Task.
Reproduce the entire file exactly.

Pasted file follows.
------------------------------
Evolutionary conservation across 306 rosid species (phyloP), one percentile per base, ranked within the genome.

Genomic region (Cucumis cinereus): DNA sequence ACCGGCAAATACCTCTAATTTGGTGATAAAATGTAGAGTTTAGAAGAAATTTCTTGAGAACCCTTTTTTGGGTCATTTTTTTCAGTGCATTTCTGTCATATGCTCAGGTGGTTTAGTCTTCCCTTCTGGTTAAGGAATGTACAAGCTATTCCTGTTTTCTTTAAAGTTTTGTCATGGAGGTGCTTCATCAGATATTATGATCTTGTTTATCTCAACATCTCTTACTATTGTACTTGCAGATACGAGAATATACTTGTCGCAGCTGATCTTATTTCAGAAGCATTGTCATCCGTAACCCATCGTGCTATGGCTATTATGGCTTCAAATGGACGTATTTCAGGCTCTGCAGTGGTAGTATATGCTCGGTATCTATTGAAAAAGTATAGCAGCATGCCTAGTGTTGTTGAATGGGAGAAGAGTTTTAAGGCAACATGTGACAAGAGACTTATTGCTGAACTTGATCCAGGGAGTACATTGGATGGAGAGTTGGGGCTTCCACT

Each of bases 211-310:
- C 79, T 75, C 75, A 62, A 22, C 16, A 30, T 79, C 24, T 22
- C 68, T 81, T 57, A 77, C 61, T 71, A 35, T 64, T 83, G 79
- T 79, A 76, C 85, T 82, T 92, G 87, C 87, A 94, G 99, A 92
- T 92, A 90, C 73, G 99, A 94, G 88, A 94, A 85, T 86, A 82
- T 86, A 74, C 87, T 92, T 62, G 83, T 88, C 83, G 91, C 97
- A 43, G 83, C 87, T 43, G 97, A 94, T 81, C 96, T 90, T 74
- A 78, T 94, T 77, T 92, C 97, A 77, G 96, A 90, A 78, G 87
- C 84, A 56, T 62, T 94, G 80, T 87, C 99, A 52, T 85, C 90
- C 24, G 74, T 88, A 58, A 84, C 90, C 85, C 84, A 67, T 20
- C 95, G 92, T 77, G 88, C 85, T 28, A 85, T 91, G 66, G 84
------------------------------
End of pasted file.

Evolutionary conservation across 306 rosid species (phyloP), one percentile per base, ranked within the genome.

Genomic region (Cucumis cinereus): DNA sequence ACCGGCAAATACCTCTAATTTGGTGATAAAATGTAGAGTTTAGAAGAAATTTCTTGAGAACCCTTTTTTGGGTCATTTTTTTCAGTGCATTTCTGTCATATGCTCAGGTGGTTTAGTCTTCCCTTCTGGTTAAGGAATGTACAAGCTATTCCTGTTTTCTTTAAAGTTTTGTCATGGAGGTGCTTCATCAGATATTATGATCTTGTTTATCTCAACATCTCTTACTATTGTACTTGCAGATACGAGAATATACTTGTCGCAGCTGATCTTATTTCAGAAGCATTGTCATCCGTAACCCATCGTGCTATGGCTATTATGGCTTCAAATGGACGTATTTCAGGCTCTGCAGTGGTAGTATATGCTCGGTATCTATTGAAAAAGTATAGCAGCATGCCTAGTGTTGTTGAATGGGAGAAGAGTTTTAAGGCAACATGTGACAAGAGACTTATTGCTGAACTTGATCCAGGGAGTACATTGGATGGAGAGTTGGGGCTTCCACT

Each of bases 211-310:
- C 79, T 75, C 75, A 62, A 22, C 16, A 30, T 79, C 24, T 22
- C 68, T 81, T 57, A 77, C 61, T 71, A 35, T 64, T 83, G 79
- T 79, A 76, C 85, T 82, T 92, G 87, C 87, A 94, G 99, A 92
- T 92, A 90, C 73, G 99, A 94, G 88, A 94, A 85, T 86, A 82
- T 86, A 74, C 87, T 92, T 62, G 83, T 88, C 83, G 91, C 97
- A 43, G 83, C 87, T 43, G 97, A 94, T 81, C 96, T 90, T 74
- A 78, T 94, T 77, T 92, C 97, A 77, G 96, A 90, A 78, G 87
- C 84, A 56, T 62, T 94, G 80, T 87, C 99, A 52, T 85, C 90
- C 24, G 74, T 88, A 58, A 84, C 90, C 85, C 84, A 67, T 20
- C 95, G 92, T 77, G 88, C 85, T 28, A 85, T 91, G 66, G 84